Last May, I stayed at The Ritz Carlton hotel in Hong Kong and all hotel staff spoke English good enough to communicate with me. An English speaking Asian receptionist took me to the club lounge on 116th floor. While I was waiting for check-in, I had the opportunity to eat a variety of food from a buffet with Champaign and wine at the club lounge. The staff there spoke English very fluently. A blond clerk from Russia was working at the lounge, and she spoke excellent English. A tall, nice-looking waiter who was from the Netherlands was very kind to us. They were very friendly and greeted us gently. I was very satisfied with their hospitality. However, the Asian receptionists were a bit different from them. They were very polite but a little bit aloof. I didn’t understand the reason why the Asians were a bit impolite to Japanese guests until I visited the Hong Kong Museum of History. It exhibited HK’s history and culture. The museum vividly displayed a video of Japanese occupation for more than three years leading up to the end of WWII. The Japanese army invaded HK from mainland China, and the Japanese military regime led people to starvation. More than a million people evacuated HK and went to China because of lack of food. Sadly to say, many starved to death. After visiting the history museum, I came to realize that people in HK may still bore grudges against Japanese people even though they ostensibly smiled at Japanese customers.

Visiting places where English is widely spoken is so fascinating to me. I understood the culture and history and got to know people there while I talked to them in English. However, we cannot communicate with each other openheartedly until we erase the sad history of the past.

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1: iuliia

2017-02-25 07:22:22

Thank you for the post :)
I absolutely agree! The difference in cultures and accents is truly fascinating! I have not been to Britain or Australia yet but they are definitely on my list.
I’ve met a couple of Australians though, and the way they talk is strangely attractive and charming.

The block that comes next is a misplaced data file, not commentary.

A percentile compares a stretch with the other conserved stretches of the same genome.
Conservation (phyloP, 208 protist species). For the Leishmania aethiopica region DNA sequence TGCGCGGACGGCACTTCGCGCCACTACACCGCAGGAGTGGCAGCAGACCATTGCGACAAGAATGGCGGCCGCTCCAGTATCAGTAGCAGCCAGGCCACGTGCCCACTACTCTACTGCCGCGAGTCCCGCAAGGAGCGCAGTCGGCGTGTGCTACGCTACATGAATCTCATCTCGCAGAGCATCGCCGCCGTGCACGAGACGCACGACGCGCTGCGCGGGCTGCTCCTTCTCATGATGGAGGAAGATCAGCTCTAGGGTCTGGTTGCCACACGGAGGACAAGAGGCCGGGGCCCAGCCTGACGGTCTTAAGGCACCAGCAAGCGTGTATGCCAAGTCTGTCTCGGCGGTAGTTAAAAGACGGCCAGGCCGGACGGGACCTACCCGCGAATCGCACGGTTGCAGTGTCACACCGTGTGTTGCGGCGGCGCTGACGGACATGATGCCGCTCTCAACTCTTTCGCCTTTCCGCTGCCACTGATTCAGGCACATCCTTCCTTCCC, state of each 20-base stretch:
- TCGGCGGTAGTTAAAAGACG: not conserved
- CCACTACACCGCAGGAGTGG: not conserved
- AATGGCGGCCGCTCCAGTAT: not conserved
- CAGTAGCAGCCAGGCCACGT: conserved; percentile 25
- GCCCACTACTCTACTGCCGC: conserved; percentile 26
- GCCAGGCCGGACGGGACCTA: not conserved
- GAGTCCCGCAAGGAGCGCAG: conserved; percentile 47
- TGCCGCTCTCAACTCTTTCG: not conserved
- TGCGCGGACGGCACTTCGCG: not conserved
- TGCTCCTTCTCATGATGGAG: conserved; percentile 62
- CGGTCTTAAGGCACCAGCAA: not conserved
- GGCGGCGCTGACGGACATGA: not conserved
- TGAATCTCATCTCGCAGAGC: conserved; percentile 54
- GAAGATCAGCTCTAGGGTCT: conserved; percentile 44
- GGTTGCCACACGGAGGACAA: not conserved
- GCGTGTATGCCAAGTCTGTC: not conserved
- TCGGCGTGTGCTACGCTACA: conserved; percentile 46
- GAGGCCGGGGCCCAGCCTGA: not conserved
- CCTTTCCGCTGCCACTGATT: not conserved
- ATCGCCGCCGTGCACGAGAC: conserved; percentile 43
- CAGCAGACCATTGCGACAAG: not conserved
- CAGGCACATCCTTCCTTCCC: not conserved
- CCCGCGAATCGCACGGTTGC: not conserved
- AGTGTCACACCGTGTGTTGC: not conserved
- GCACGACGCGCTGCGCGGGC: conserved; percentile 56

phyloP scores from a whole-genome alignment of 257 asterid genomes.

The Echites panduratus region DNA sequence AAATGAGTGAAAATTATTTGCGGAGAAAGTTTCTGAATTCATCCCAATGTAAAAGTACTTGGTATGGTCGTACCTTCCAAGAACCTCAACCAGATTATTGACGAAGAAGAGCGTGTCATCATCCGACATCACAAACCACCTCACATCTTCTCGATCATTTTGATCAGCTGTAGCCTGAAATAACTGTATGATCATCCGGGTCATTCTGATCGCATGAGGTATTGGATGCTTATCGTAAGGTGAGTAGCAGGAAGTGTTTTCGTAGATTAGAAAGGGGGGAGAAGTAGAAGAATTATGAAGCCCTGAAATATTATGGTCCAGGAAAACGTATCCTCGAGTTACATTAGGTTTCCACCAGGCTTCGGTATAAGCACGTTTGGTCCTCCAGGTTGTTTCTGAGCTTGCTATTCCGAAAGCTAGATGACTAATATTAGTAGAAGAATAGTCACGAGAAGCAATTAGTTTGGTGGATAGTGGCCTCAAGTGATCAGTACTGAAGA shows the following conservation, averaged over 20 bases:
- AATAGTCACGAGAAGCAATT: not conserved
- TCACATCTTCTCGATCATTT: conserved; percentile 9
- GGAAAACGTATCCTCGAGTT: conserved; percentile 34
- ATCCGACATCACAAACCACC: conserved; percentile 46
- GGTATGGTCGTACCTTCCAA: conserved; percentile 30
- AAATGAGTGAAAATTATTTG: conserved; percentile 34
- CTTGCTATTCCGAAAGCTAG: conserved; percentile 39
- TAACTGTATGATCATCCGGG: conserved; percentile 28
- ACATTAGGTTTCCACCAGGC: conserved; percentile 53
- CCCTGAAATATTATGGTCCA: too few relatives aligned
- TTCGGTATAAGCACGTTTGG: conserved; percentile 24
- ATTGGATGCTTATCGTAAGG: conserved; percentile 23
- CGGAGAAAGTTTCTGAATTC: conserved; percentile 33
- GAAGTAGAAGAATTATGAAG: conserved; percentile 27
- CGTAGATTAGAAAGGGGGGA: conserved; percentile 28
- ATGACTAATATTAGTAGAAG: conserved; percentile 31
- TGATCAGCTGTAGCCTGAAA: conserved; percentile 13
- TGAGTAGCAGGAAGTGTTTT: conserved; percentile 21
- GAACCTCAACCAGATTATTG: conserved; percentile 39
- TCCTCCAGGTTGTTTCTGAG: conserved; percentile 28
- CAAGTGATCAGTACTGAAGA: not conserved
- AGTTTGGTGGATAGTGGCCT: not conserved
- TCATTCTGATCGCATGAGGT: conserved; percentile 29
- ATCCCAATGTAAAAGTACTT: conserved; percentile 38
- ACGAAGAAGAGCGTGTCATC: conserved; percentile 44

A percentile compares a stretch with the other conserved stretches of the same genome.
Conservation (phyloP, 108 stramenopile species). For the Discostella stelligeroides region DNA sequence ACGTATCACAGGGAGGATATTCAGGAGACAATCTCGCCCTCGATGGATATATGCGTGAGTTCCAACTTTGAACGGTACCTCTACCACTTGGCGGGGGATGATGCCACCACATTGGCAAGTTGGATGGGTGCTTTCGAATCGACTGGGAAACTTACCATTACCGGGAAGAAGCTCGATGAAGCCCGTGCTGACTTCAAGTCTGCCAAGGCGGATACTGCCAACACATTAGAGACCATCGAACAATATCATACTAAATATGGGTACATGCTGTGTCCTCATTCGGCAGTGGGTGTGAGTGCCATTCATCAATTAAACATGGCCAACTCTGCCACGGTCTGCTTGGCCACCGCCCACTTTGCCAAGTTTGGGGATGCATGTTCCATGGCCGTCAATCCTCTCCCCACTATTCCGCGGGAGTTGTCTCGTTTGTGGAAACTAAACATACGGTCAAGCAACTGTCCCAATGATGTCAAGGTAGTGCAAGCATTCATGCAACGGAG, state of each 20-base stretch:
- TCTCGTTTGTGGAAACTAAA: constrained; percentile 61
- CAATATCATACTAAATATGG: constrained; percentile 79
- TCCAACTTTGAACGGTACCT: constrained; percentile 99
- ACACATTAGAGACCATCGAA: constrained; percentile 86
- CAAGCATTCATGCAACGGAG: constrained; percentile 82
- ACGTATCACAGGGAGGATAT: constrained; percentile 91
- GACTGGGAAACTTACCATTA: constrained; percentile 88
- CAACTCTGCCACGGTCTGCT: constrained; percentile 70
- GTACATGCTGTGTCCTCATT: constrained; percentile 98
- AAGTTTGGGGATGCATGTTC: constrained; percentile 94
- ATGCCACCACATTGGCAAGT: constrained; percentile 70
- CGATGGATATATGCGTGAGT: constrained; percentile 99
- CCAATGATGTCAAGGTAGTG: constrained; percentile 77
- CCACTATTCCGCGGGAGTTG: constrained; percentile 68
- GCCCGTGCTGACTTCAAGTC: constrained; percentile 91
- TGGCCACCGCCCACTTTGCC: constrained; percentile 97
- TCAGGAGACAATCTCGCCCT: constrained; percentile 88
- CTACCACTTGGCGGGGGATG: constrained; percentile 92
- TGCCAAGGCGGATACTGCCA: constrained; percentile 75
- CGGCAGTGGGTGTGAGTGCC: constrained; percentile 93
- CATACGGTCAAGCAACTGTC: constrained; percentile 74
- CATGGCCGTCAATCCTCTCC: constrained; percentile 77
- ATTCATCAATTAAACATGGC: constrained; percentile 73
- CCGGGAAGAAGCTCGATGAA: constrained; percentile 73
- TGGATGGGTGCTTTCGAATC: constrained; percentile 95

At school we had a professor from England and he had (and probably still has) the most boring lectures ever – I always ended up falling asleep and, to be honest, I wasn’t the only one. Nonetheless, his classes are always extremely popular and fill up really fast.
As for grudges, I think history is so full of aggression and wars, that it would be a waste of time and effort to succumb to them. Being reasonable and trying to stay calm is the only way we can face, analyze and fix mistakes.
History is there for us to learn, but overthinking anything could be damaging to one’s mental stability since humans tend to go from overthinking to “overfeeling” and then to overreacting. We are who we are, and it’s through historical events that we got here.
My heart hurts for the children but adults bear full responsibility for the events - they shed blood for it, some of them die for it. Those are lessons we, the children, should never forget, and we should take responsibility for our parents’ mistakes as we grow up. Even if it pains us to think about these events and the lives lost or destroyed, we have to accept these mistakes as our own and learn from them. Scary and horrific at times, history is full of advice for the next generations. And one skill for us all to gain is the ability to learn from mistakes of other people and other generations, and thus take over responsibility not to repeat the mistakes of the past.
I sound too serious, I apologize for that – it’s not typical for me. There is this saying I heard awhile ago: We can live our life through the prism of our hearts and cry all the time or we can live our life through the prism of our minds and laugh all the time – it’s up to us to decide.

Iuliia (I feel this smiley is perfect for the occasion)